Trump pardons father-and-son ranchers who set fires on federal lands

President Donald Trump on Tuesday pardoned father-and-son ranchers from eastern Oregon who were convicted of setting fires on federal lands.

Dwight Hammond Jr., 76, and Steven Hammond, 49, were convicted of setting a fire in 2001 that consumed 139 acres of federal land,according to the Justice Department, which said the blaze covered up evidence of their illegal deer hunting. Steven Hammond later set a second fire in 2006; they were prosecuted for both fires in a 2012 jury trial.


The Hammonds argued that the mandatory minimum five-year sentences were unconstitutional. The judge agreed, and they were initially sentenced to three months for the elder Hammond and a year for his son. They completed their sentences, but the Justice Department appealed their reduced sentencing.

In late 2015, a second judge ordered the father and son back to prison to serve out the full five-year sentence, with credit for time already served. That second imprisonment spurred outrage among the community, which argued they had already served their time.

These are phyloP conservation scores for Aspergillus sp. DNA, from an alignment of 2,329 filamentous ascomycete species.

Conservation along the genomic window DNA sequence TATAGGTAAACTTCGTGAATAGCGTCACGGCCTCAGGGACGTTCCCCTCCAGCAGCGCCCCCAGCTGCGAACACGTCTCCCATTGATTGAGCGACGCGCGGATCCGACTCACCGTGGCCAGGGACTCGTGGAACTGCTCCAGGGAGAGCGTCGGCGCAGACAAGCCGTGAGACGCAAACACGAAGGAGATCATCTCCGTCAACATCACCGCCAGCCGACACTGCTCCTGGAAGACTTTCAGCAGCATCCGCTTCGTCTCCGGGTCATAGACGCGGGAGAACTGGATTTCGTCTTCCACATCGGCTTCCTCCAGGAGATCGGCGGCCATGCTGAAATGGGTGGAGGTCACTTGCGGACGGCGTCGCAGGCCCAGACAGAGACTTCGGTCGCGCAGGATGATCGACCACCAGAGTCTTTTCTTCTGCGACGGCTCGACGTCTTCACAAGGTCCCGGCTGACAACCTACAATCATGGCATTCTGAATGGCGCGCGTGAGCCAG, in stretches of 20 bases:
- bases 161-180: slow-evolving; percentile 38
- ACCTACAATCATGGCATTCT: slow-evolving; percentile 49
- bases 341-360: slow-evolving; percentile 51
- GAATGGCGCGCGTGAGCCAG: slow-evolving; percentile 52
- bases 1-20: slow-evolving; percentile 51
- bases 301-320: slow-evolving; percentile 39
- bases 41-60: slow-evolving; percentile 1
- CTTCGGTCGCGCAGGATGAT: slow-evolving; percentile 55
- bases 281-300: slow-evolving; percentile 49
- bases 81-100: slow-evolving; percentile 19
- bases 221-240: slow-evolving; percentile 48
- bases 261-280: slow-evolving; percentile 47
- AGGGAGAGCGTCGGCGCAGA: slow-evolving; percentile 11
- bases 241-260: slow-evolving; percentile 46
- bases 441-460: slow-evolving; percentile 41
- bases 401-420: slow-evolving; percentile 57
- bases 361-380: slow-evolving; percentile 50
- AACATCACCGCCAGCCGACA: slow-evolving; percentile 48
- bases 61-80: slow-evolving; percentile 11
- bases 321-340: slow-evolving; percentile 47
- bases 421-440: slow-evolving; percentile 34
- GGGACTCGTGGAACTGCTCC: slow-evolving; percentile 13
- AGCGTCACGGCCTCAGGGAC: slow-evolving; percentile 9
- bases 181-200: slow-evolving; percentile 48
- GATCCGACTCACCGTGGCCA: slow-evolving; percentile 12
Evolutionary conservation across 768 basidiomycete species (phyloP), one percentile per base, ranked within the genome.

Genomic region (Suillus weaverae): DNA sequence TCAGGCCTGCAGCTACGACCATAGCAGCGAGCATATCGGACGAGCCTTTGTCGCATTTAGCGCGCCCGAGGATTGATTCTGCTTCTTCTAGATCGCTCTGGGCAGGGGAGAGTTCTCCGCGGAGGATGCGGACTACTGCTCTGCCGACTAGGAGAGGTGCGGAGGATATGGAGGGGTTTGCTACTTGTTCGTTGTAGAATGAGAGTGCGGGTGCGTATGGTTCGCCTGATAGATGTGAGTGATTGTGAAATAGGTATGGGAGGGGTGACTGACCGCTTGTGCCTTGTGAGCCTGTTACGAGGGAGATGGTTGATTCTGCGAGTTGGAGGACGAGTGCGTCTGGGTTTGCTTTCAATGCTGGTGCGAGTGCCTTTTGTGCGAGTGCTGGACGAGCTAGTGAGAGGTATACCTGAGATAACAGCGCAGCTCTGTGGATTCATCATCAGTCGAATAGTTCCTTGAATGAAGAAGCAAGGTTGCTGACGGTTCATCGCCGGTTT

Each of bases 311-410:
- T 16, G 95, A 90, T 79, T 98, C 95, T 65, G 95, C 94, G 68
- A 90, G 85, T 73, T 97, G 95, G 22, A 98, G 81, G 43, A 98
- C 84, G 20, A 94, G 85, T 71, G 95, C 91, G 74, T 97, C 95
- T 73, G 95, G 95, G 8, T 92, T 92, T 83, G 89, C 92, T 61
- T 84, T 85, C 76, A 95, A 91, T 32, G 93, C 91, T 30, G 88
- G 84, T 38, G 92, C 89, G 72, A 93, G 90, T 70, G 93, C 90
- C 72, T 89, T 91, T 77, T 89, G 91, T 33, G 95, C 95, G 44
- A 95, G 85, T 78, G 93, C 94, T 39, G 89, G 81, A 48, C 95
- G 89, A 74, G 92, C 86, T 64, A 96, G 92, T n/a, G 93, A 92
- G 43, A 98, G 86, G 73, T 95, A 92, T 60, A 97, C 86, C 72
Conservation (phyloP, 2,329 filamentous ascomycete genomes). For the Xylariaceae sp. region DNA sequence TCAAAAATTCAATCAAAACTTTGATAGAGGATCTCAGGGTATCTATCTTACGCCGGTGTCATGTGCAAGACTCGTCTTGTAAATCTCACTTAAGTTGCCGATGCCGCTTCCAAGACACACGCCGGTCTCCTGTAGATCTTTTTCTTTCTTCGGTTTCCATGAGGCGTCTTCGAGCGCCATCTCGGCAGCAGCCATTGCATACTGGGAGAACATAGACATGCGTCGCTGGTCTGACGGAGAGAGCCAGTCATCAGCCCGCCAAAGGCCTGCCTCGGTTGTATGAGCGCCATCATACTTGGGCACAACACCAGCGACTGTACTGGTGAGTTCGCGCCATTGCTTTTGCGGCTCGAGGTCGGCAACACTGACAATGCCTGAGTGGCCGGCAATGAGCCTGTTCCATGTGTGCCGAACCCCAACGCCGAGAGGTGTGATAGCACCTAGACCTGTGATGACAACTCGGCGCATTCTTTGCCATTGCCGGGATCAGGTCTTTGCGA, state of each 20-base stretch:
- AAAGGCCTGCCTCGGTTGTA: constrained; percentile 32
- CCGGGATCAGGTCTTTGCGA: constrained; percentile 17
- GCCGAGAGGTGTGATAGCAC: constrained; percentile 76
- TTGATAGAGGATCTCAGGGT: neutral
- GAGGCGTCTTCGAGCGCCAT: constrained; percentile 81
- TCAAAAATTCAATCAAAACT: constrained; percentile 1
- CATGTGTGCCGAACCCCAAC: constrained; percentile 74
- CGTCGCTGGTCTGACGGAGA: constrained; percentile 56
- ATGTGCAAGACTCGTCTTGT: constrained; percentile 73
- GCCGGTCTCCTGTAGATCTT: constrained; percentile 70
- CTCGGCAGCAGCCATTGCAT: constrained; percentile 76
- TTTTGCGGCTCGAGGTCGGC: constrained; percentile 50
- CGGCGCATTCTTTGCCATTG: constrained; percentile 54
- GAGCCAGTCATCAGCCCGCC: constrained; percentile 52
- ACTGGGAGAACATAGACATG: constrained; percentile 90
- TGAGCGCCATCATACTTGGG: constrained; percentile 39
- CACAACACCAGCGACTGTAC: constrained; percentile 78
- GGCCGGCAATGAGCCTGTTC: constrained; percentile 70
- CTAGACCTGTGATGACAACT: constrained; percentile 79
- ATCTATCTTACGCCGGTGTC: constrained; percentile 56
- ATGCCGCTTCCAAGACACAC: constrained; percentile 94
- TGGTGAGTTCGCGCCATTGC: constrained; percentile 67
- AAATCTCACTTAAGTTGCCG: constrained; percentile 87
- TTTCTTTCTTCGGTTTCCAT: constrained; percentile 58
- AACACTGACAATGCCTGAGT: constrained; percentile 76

“This was unjust,” the White House said in a statement from the press secretary, calling the appeal “overzealous” and the evidence used to convict them “conflicting.”

Image: A sign shows support for the Hammonds on Jan. 5, 2016, in Burns, Oregon
A sign shows support for the Hammonds on Jan. 5, 2016, in Burns, Oregon.Rick Bowmer / AP file

“Justice is overdue for Dwight and Steven Hammond, both of whom are entirely deserving of these Grants of Executive Clemency,” the White House statement said in a statement.



Some ranchers have protested federal ownership and control of lands in the West as federal overreach, and Trump’s pardon is a sympathetic nod to those who share that view.

Their second imprisonment sparked a protest in Burns, Oregon, and later an armed occupation of the Malheur National Wildlife Refuge led by brothers Ammon and Ryan Bundy, sons of Cliven Bundy, the ranching family that disputes federal ownership of land their cattle grazes on.


When the Bundy family refused to pay the $1 million in unpaid grazing lease fees and fines in 2014, federal authorities intervened and sparking a weekslong armed occupation there.

The Hammonds said they did not ask the Bundys for help, but the Hammond’s case was seized upon as a sign of federal overreach. Ryan Bundy said in a 2016 interview with NBC News that the Hammond family’s case was “an example of the terrorism that the federal government is placing upon the people.

This article originally appeared on NBC